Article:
A small, painless sore in the genital area, often unnoticed – and quickly forgotten, since it disappears after a couple of weeks: that’s the way syphilis presents in the beginning stages. For many years, it was thought that the disease was under control in Germany. But now it’s on a sharp rise: with 3,700 new cases last year, levels are back up to where they were in 1986.
The rise has mainly been recorded in big cities like Cologne, Frankfurt and Berlin. However, the condition -- which Columbus’s men are thought to have brought back from America in 1492 -- no longer carries the terror it once did, when it claimed many prominent victims including alleged sexual superman Giacomo Casanova (1725-1798), German philosopher Friedrich Nietzsche (1844-1900), and composer Ludwig van Beethoven (1770-1827) whose loss of hearing has been ascribed to the disease.
Treating syphilis with penicillin – if the condition is caught early enough – is usually successful. One problem associated with syphilis bacteria however is that they can damage mucous membranes which in turn can make them more susceptible to the HIV virus.
"We were surprised by the rise in the figures because the number of syphilis cases was stable in the last few years, in fact in 2010 there were fewer cases," says Viviane Bremer, a syphilis expert at the Robert Koch Institute in Berlin.
Breme says that in Germany the disease mainly affects men who have sex with male partners. “We don’t know the reason for the rise in the number of cases,” she says. One could be that people get tested more often, Bremer explains, adding that it is purely speculative to draw the conclusion that less sexually responsible behavior is the cause for the rise in syphilis cases.
The disease is a sneaky one. After the initial and often unnoticed phase following infection that appears to go away on its own, syphilis enters a second phase a few weeks later with patients suffering from fever, loss of appetite, and an itchy rash. They just feel generally sick. Following that phase, the syphilis then takes another ostensible “break.”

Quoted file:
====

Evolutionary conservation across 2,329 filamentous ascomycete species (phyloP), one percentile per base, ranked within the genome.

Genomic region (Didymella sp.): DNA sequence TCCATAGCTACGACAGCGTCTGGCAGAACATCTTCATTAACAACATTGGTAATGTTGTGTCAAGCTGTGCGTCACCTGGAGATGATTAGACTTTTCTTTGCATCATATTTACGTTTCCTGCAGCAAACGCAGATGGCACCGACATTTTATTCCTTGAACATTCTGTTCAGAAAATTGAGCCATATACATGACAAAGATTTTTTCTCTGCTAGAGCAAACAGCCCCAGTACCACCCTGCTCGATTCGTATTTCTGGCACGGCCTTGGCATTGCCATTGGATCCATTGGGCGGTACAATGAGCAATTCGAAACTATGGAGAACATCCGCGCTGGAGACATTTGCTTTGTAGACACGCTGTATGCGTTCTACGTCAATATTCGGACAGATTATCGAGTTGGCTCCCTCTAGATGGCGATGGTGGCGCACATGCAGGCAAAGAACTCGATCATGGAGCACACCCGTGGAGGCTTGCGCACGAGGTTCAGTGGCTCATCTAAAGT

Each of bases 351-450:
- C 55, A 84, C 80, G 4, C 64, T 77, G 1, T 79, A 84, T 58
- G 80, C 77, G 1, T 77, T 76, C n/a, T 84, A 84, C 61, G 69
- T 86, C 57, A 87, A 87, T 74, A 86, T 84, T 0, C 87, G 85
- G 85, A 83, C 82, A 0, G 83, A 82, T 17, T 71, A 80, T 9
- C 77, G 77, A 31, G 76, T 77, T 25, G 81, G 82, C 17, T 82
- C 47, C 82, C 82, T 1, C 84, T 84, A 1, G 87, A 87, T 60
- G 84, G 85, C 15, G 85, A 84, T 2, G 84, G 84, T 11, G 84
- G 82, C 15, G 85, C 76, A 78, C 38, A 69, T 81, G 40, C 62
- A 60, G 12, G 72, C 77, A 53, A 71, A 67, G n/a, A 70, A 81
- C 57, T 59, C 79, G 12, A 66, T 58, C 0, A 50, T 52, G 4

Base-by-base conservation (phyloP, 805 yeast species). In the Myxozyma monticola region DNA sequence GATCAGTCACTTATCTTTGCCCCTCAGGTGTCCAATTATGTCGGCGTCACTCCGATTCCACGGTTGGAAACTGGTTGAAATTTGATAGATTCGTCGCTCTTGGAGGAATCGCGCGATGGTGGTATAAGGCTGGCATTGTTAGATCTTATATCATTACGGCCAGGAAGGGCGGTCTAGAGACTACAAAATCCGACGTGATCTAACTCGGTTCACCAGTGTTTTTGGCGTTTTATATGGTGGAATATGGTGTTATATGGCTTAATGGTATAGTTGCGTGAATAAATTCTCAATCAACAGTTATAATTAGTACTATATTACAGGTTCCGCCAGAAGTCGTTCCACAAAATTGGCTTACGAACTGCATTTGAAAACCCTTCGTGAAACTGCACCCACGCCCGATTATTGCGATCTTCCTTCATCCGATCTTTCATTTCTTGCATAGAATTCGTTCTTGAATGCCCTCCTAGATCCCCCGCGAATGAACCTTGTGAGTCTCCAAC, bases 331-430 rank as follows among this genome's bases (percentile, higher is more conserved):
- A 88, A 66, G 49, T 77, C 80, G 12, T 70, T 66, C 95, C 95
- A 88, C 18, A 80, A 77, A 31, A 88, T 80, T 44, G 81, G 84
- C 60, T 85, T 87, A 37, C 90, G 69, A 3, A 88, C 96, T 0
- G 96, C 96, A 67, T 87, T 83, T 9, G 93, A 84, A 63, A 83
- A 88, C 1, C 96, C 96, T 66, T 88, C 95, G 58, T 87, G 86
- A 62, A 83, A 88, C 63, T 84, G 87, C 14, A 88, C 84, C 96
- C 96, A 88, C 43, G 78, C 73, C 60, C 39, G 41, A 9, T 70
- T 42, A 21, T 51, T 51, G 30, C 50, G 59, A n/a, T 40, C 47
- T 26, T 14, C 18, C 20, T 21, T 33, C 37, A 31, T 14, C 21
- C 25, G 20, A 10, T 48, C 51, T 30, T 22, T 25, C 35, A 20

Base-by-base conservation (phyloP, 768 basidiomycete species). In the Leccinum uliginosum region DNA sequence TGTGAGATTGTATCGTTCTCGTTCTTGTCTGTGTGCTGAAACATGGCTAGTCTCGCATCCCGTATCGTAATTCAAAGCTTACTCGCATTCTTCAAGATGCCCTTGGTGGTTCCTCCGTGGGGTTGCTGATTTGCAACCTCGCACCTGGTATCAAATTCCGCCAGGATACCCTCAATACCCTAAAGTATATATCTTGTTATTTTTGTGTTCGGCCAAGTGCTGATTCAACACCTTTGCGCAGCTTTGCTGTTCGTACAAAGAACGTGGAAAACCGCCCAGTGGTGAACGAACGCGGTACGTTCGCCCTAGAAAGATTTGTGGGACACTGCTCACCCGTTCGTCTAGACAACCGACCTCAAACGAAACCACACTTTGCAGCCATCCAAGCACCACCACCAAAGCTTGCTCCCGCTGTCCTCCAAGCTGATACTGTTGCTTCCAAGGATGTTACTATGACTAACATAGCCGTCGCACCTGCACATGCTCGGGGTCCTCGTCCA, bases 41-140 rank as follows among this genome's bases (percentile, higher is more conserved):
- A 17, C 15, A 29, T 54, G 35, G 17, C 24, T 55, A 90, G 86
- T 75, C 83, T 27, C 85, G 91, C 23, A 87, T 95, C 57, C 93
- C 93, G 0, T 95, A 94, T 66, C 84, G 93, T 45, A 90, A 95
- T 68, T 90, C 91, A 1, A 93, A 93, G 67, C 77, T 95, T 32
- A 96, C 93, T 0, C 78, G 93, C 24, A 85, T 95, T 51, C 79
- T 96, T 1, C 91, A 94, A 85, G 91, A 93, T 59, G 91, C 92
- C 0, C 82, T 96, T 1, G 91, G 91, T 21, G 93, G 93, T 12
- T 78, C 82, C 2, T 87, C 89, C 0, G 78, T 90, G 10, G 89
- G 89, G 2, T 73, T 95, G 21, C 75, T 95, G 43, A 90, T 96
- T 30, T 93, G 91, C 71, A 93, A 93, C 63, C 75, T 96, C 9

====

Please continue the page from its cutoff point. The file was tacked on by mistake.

Many think at this point that they’ve gotten rid of the disease – and indeed in a third and sometime up to one half of cases, it really does clear up. But the impression can also be deceptive, and without treatment syphilis can cause severe long-term damage to the inner organs, blood vessels, heart, central nervous system, skin and brain. This can spread out over decades, “but only in isolated cases is syphilis diagnosed so late that permanent brain damage results,” Bremer explains.
There is no vaccine for syphilis, and those who have had it once can get it again. In its 2012 HIV report, non-profit AIDS association Deutsche AIDS-Hilfe states that “identifying syphilis early, therapy, partner information, and prophylactic treatment for partners, are therefore indispensable to prevention.”
With syphilis, statistically, one in three sexual contact with an infected partner results in infection. Condoms offer a good level of protection against syphilis, although Bremer warns that “while important but they will not protect you 100%” since syphilis has also been known to be transmitted by kissing.
In Germany, syphilis is a “man’s disease:” over 93% of new cases are male, and only 6.4% female. In Eastern Europe, on the other hand, significantly more women than men are diagnosed with the disease. Why? Bremer believes that the true numbers of male sufferers are not known there because homosexual activity is still a taboo in Eastern Europe so men would be less likely to report a condition linked to it.
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